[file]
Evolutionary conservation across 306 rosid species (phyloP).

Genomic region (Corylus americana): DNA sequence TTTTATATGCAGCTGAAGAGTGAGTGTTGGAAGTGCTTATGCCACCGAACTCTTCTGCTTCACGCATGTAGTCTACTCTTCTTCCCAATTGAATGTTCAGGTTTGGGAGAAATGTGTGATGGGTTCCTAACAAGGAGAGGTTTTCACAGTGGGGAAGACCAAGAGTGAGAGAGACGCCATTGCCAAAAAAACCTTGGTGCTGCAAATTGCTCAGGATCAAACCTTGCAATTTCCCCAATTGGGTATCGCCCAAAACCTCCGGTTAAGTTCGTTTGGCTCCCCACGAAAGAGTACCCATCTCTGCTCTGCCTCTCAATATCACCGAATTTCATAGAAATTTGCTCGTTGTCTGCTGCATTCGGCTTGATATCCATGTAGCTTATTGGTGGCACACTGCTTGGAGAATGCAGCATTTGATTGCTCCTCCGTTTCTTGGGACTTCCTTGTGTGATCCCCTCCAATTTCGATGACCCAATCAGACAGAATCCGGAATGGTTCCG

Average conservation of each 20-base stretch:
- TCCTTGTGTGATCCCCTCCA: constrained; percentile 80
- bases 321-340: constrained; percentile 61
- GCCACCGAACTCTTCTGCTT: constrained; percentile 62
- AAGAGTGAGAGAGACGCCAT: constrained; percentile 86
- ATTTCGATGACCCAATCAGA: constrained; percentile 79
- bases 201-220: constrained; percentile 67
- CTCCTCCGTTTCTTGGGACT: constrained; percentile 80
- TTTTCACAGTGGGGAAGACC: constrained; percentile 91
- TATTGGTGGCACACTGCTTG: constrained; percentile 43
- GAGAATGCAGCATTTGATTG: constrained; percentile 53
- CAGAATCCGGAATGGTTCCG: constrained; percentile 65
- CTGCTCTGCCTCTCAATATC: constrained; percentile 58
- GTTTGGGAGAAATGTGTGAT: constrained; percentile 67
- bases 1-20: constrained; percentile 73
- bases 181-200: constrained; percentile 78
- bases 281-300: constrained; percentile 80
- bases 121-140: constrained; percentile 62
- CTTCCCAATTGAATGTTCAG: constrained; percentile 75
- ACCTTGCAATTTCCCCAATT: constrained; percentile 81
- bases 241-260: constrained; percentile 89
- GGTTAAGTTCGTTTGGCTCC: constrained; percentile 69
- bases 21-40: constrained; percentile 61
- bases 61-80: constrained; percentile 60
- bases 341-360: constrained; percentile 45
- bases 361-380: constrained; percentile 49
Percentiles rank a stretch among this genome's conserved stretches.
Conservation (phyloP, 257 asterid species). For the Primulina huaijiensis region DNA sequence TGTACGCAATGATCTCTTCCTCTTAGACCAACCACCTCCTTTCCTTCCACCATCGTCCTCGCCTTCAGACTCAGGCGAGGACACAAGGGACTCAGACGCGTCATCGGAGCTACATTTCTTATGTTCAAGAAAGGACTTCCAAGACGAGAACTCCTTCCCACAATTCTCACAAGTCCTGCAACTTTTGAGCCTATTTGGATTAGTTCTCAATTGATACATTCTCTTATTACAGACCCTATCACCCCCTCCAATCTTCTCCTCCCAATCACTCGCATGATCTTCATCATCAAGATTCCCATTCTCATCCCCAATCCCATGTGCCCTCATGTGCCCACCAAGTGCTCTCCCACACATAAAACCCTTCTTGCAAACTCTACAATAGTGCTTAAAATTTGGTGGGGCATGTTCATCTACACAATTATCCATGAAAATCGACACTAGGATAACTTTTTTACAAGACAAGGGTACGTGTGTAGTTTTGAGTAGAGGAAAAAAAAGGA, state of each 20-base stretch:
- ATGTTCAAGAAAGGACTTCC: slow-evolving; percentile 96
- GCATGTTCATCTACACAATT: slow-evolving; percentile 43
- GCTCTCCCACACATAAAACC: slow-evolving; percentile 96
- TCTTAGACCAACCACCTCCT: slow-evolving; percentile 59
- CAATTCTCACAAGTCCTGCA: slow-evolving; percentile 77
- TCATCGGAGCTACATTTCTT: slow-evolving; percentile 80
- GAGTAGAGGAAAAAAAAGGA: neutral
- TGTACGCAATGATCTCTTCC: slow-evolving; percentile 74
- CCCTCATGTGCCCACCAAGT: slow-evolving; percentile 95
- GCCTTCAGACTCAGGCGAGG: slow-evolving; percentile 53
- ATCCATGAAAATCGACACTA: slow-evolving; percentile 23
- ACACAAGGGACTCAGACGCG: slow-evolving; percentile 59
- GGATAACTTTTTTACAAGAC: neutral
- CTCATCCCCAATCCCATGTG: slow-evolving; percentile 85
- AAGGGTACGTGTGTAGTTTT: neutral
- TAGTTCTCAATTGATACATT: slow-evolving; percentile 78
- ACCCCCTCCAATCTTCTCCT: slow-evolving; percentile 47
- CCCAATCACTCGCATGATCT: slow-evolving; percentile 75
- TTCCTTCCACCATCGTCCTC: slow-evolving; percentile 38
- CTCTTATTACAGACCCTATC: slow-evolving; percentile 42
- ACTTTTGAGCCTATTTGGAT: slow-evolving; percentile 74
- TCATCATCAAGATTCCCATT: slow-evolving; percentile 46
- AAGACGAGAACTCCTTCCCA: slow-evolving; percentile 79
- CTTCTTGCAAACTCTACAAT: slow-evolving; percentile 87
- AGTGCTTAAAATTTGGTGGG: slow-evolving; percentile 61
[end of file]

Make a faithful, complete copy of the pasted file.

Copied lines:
Evolutionary conservation across 306 rosid species (phyloP).

Genomic region (Corylus americana): DNA sequence TTTTATATGCAGCTGAAGAGTGAGTGTTGGAAGTGCTTATGCCACCGAACTCTTCTGCTTCACGCATGTAGTCTACTCTTCTTCCCAATTGAATGTTCAGGTTTGGGAGAAATGTGTGATGGGTTCCTAACAAGGAGAGGTTTTCACAGTGGGGAAGACCAAGAGTGAGAGAGACGCCATTGCCAAAAAAACCTTGGTGCTGCAAATTGCTCAGGATCAAACCTTGCAATTTCCCCAATTGGGTATCGCCCAAAACCTCCGGTTAAGTTCGTTTGGCTCCCCACGAAAGAGTACCCATCTCTGCTCTGCCTCTCAATATCACCGAATTTCATAGAAATTTGCTCGTTGTCTGCTGCATTCGGCTTGATATCCATGTAGCTTATTGGTGGCACACTGCTTGGAGAATGCAGCATTTGATTGCTCCTCCGTTTCTTGGGACTTCCTTGTGTGATCCCCTCCAATTTCGATGACCCAATCAGACAGAATCCGGAATGGTTCCG

Average conservation of each 20-base stretch:
- TCCTTGTGTGATCCCCTCCA: constrained; percentile 80
- bases 321-340: constrained; percentile 61
- GCCACCGAACTCTTCTGCTT: constrained; percentile 62
- AAGAGTGAGAGAGACGCCAT: constrained; percentile 86
- ATTTCGATGACCCAATCAGA: constrained; percentile 79
- bases 201-220: constrained; percentile 67
- CTCCTCCGTTTCTTGGGACT: constrained; percentile 80
- TTTTCACAGTGGGGAAGACC: constrained; percentile 91
- TATTGGTGGCACACTGCTTG: constrained; percentile 43
- GAGAATGCAGCATTTGATTG: constrained; percentile 53
- CAGAATCCGGAATGGTTCCG: constrained; percentile 65
- CTGCTCTGCCTCTCAATATC: constrained; percentile 58
- GTTTGGGAGAAATGTGTGAT: constrained; percentile 67
- bases 1-20: constrained; percentile 73
- bases 181-200: constrained; percentile 78
- bases 281-300: constrained; percentile 80
- bases 121-140: constrained; percentile 62
- CTTCCCAATTGAATGTTCAG: constrained; percentile 75
- ACCTTGCAATTTCCCCAATT: constrained; percentile 81
- bases 241-260: constrained; percentile 89
- GGTTAAGTTCGTTTGGCTCC: constrained; percentile 69
- bases 21-40: constrained; percentile 61
- bases 61-80: constrained; percentile 60
- bases 341-360: constrained; percentile 45
- bases 361-380: constrained; percentile 49
Percentiles rank a stretch among this genome's conserved stretches.
Conservation (phyloP, 257 asterid species). For the Primulina huaijiensis region DNA sequence TGTACGCAATGATCTCTTCCTCTTAGACCAACCACCTCCTTTCCTTCCACCATCGTCCTCGCCTTCAGACTCAGGCGAGGACACAAGGGACTCAGACGCGTCATCGGAGCTACATTTCTTATGTTCAAGAAAGGACTTCCAAGACGAGAACTCCTTCCCACAATTCTCACAAGTCCTGCAACTTTTGAGCCTATTTGGATTAGTTCTCAATTGATACATTCTCTTATTACAGACCCTATCACCCCCTCCAATCTTCTCCTCCCAATCACTCGCATGATCTTCATCATCAAGATTCCCATTCTCATCCCCAATCCCATGTGCCCTCATGTGCCCACCAAGTGCTCTCCCACACATAAAACCCTTCTTGCAAACTCTACAATAGTGCTTAAAATTTGGTGGGGCATGTTCATCTACACAATTATCCATGAAAATCGACACTAGGATAACTTTTTTACAAGACAAGGGTACGTGTGTAGTTTTGAGTAGAGGAAAAAAAAGGA, state of each 20-base stretch:
- ATGTTCAAGAAAGGACTTCC: slow-evolving; percentile 96
- GCATGTTCATCTACACAATT: slow-evolving; percentile 43
- GCTCTCCCACACATAAAACC: slow-evolving; percentile 96
- TCTTAGACCAACCACCTCCT: slow-evolving; percentile 59
- CAATTCTCACAAGTCCTGCA: slow-evolving; percentile 77
- TCATCGGAGCTACATTTCTT: slow-evolving; percentile 80
- GAGTAGAGGAAAAAAAAGGA: neutral
- TGTACGCAATGATCTCTTCC: slow-evolving; percentile 74
- CCCTCATGTGCCCACCAAGT: slow-evolving; percentile 95
- GCCTTCAGACTCAGGCGAGG: slow-evolving; percentile 53
- ATCCATGAAAATCGACACTA: slow-evolving; percentile 23
- ACACAAGGGACTCAGACGCG: slow-evolving; percentile 59
- GGATAACTTTTTTACAAGAC: neutral
- CTCATCCCCAATCCCATGTG: slow-evolving; percentile 85
- AAGGGTACGTGTGTAGTTTT: neutral
- TAGTTCTCAATTGATACATT: slow-evolving; percentile 78
- ACCCCCTCCAATCTTCTCCT: slow-evolving; percentile 47
- CCCAATCACTCGCATGATCT: slow-evolving; percentile 75
- TTCCTTCCACCATCGTCCTC: slow-evolving; percentile 38
- CTCTTATTACAGACCCTATC: slow-evolving; percentile 42
- ACTTTTGAGCCTATTTGGAT: slow-evolving; percentile 74
- TCATCATCAAGATTCCCATT: slow-evolving; percentile 46
- AAGACGAGAACTCCTTCCCA: slow-evolving; percentile 79
- CTTCTTGCAAACTCTACAAT: slow-evolving; percentile 87
- AGTGCTTAAAATTTGGTGGG: slow-evolving; percentile 61